See Mormonism and Judaism.

Christian Identity groups

Christian Identity groups, based on a fusion of Nazi ideology, white supremacy, and fundamentalist Christianity, have developed a theology which holds that God hates the Jews, and that only white Christians are God's chosen people. These groups are rejected as non-Christian by the great majority of mainstream Christian churches.

As an example, The Covenant, the Sword, and the Arm of the Lord is a Christian Identity movment which preaches that "Jews of today are not God's chosen people, but are in fact an anti-Christ race, whose purpose is to destroy God's people and Christianity through its Talmudic teaching, forced inter-racial mixings, and perversions."


Some Muslims believe Islam is Exclusive, and some do not.

Muslims who believe that Muslims, Christians and Jews all serve the same God cite Qur'anic verses such as:

Say, 'People of the Book! come to a proposition which is the same for us and you - that we should worship none but Allah and not associate any partners with Him and not take one another as lords besides Allah.' If they turn away, say, 'Bear witness that we are Muslims.'(Surah Al 'Imran; 3:64)
Today all good things have been made halal for you. And the food of those given the Book is also halal for you and your food is halal for them. So are chaste women from among the muminun and chaste women of those given the Book before you, once you have given them their dowries in marriage, not in fornication or taking them as lovers. But as for anyone who rejects iman, his actions will come to nothing and in the akhira he will be among the losers. (Surat al-Ma'ida: 5:5)
Among the people of the Book there are some who have iman in Allah and in what has been sent down to you and what was sent down to them, and who are humble before Allah. They do not sell Allah's Signs for a paltry price. Such people will have their reward with their Lord. And Allah is swift at reckoning. (Surah Al 'Imran; 3:199)
Call to the way of your Lord with wisdom and fair admonition, and argue with them in the kindest way. Your Lord knows best who is misguided from His way. And He knows best who are guided. (Surat an-Nahl; 16:125)
...You will find the people most affectionate to those who have iman are those who say, 'We are Christians.' That is because some of them are priests and monks and because they are not arrogant. (Surat al-Ma'ida; 5:82)
Only argue with the People of the Book in the kindest way - except in the case of those of them who do wrong - saying, 'We have iman in what has been sent down to us and what was sent down to you. Our God and your God are one and we submit to Him.'(Surat al-'Ankabut; 29:46)
...There is a community among the People of the Book who are upright. They recite Allah's Signs throughout the night, and they prostrate. They have iman in Allah and the Last Day, and enjoin the right and forbid the wrong, and compete in doing good. They are among the salihun. You will not be denied the reward for any good thing you do. Allah knows those who have taqwa. (Surah Al 'Imran: 3:113-115)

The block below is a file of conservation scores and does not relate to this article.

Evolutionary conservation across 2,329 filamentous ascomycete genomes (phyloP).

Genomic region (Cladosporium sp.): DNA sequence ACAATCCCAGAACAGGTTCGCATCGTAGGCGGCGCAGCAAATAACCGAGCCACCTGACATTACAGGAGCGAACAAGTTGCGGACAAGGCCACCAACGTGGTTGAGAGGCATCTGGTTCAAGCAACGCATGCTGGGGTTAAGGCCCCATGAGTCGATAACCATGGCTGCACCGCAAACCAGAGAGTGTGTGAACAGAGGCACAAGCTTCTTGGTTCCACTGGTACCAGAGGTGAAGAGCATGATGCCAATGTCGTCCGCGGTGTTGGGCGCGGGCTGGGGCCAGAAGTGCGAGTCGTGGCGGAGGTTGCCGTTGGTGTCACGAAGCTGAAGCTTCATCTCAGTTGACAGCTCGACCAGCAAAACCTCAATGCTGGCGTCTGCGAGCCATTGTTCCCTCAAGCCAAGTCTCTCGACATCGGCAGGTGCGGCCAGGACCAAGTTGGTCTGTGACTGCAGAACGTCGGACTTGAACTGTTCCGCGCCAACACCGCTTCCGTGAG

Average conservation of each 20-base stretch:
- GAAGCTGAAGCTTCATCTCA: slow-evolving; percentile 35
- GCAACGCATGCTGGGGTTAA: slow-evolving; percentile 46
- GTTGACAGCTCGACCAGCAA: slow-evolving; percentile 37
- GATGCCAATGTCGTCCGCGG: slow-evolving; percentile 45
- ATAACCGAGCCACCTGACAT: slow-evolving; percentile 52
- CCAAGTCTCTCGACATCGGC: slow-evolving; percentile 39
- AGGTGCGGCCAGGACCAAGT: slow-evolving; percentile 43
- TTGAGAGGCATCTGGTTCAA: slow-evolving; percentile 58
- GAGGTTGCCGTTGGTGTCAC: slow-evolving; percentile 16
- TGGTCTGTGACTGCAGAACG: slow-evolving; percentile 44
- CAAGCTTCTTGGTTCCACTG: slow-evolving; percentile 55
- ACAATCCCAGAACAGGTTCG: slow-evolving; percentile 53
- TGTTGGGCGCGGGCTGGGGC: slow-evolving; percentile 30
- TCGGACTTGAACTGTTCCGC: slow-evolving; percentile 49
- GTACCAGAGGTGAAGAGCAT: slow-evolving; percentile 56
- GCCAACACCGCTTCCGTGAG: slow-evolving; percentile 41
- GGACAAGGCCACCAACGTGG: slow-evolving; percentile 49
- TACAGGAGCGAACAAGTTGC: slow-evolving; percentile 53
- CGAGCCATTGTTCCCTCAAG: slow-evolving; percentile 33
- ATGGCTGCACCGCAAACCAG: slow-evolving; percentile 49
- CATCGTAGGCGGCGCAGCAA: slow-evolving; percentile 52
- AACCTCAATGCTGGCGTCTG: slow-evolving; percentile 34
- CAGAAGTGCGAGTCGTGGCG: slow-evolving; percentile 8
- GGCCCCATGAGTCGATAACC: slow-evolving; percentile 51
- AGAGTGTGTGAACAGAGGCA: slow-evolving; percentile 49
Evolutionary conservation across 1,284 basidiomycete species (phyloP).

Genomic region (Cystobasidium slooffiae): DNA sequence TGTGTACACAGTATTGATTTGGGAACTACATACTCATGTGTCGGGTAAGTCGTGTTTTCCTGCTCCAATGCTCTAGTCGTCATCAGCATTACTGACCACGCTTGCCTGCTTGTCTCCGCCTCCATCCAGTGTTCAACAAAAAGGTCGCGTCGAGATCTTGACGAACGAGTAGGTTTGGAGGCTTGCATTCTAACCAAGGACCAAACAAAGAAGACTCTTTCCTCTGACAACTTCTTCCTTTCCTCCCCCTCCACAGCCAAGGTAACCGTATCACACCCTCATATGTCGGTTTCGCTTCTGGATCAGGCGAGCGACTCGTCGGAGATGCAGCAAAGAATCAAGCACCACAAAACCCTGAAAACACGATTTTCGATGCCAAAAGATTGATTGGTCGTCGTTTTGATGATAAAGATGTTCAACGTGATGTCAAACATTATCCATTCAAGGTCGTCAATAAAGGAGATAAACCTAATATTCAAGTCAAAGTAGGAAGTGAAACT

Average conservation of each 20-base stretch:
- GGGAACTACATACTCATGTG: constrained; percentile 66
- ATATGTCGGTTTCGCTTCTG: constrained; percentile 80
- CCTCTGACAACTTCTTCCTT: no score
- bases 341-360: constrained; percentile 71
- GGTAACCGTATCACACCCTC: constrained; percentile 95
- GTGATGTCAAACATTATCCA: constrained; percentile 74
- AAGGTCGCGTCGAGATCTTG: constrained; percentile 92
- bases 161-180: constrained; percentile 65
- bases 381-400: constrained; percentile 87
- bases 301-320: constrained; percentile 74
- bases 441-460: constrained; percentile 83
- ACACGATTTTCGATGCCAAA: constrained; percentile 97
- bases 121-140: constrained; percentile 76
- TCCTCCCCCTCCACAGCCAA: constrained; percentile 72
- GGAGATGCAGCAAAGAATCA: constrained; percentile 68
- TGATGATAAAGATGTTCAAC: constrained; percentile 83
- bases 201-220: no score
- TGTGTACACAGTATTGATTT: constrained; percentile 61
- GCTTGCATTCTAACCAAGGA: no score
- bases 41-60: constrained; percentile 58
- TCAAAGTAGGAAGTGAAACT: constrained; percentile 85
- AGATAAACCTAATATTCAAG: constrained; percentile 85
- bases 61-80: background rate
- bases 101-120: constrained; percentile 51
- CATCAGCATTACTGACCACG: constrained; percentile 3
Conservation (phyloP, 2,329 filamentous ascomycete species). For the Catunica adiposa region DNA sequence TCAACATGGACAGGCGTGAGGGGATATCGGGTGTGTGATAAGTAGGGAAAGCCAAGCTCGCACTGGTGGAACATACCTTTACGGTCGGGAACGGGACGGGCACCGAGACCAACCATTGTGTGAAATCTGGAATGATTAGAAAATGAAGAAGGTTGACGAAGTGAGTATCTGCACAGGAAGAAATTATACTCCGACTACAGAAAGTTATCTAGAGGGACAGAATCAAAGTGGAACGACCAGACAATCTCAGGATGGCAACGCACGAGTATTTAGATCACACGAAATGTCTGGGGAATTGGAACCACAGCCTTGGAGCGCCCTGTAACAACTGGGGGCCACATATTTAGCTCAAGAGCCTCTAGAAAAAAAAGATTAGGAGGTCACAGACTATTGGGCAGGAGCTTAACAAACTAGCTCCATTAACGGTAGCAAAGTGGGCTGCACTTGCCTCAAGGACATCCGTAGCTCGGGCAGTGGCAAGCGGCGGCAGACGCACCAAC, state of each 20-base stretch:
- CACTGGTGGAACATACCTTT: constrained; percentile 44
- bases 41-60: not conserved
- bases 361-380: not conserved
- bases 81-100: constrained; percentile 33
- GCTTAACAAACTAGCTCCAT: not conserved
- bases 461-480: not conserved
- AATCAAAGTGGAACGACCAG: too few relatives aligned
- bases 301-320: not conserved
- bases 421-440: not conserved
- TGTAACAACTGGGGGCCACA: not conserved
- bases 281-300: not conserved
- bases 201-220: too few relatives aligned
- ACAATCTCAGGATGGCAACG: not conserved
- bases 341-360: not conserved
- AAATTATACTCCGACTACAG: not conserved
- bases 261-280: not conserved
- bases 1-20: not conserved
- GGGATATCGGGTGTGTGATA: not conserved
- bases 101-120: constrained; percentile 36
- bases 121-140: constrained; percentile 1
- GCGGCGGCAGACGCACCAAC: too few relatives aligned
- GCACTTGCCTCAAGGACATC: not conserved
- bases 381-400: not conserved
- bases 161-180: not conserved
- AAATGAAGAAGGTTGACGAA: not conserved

Those with iman, those who are Jews, and the Christians and Sabaeans, all who have iman in Allah and the Last Day and act rightly, will have their reward with their Lord. They will feel no fear and will know no sorrow. (Surat al-Baqara; 2:62)

Muslims who believe Islam is in an adversarial relationship with Christianity and Judaism, cite other verses such as:

O you who believe! Do not take the Jews and the Christians for friends; they are friends of each other; and whoever amongst you takes them for a friend, then surely he is one of them; surely Allah does not guide the unjust people. (Qur'an 5:51)
Ye People of the Book! Why do ye clothe Truth with falsehood and conceal the Truth while ye have knowledge? Surah 3.71
Can ye, o ye men of Faith, entertain the hope that they will believe in you? Seeing that a party of them heard the Word of God and perverted it knowingly after they understood it. Surah 2.75

Islamic supersessionism presents Muslims as the only people chosen to carry the true word of God.. According to these individuals, Islam the leaders of both Judaism and Christianity deliberately altered the true word of God, and thus led all of their believers down a false path. In the Qur'an, The Jewish people are charged with "falsehood" (Sura 3:71), distortion (4:46), and of being "corrupters of Scripture."

Some parts of the Qur'an attribute differences between Muslims and non-Muslims to tahri fi-manawi, a "corruption of the meaning" of the words. In this view, the Jewish Bible and Christian New Testament are true, but the Jews and Christians misunderstood the meaning of their own Scriptures, and thus need the Qur'an to clearly understand the will of God. Other parts of the Qur'an teach that many Jews and Christians deliberately altered their scripture, and thus altered the word of God in order to deceive their co-religionists. This belief was developed further in medieval Islamic polemics, and is a mainstream belief in much of Islam today. This is known as the doctrine of tahrifi-lafzi, "the corruption of the text".

See also

pl:naród wybrany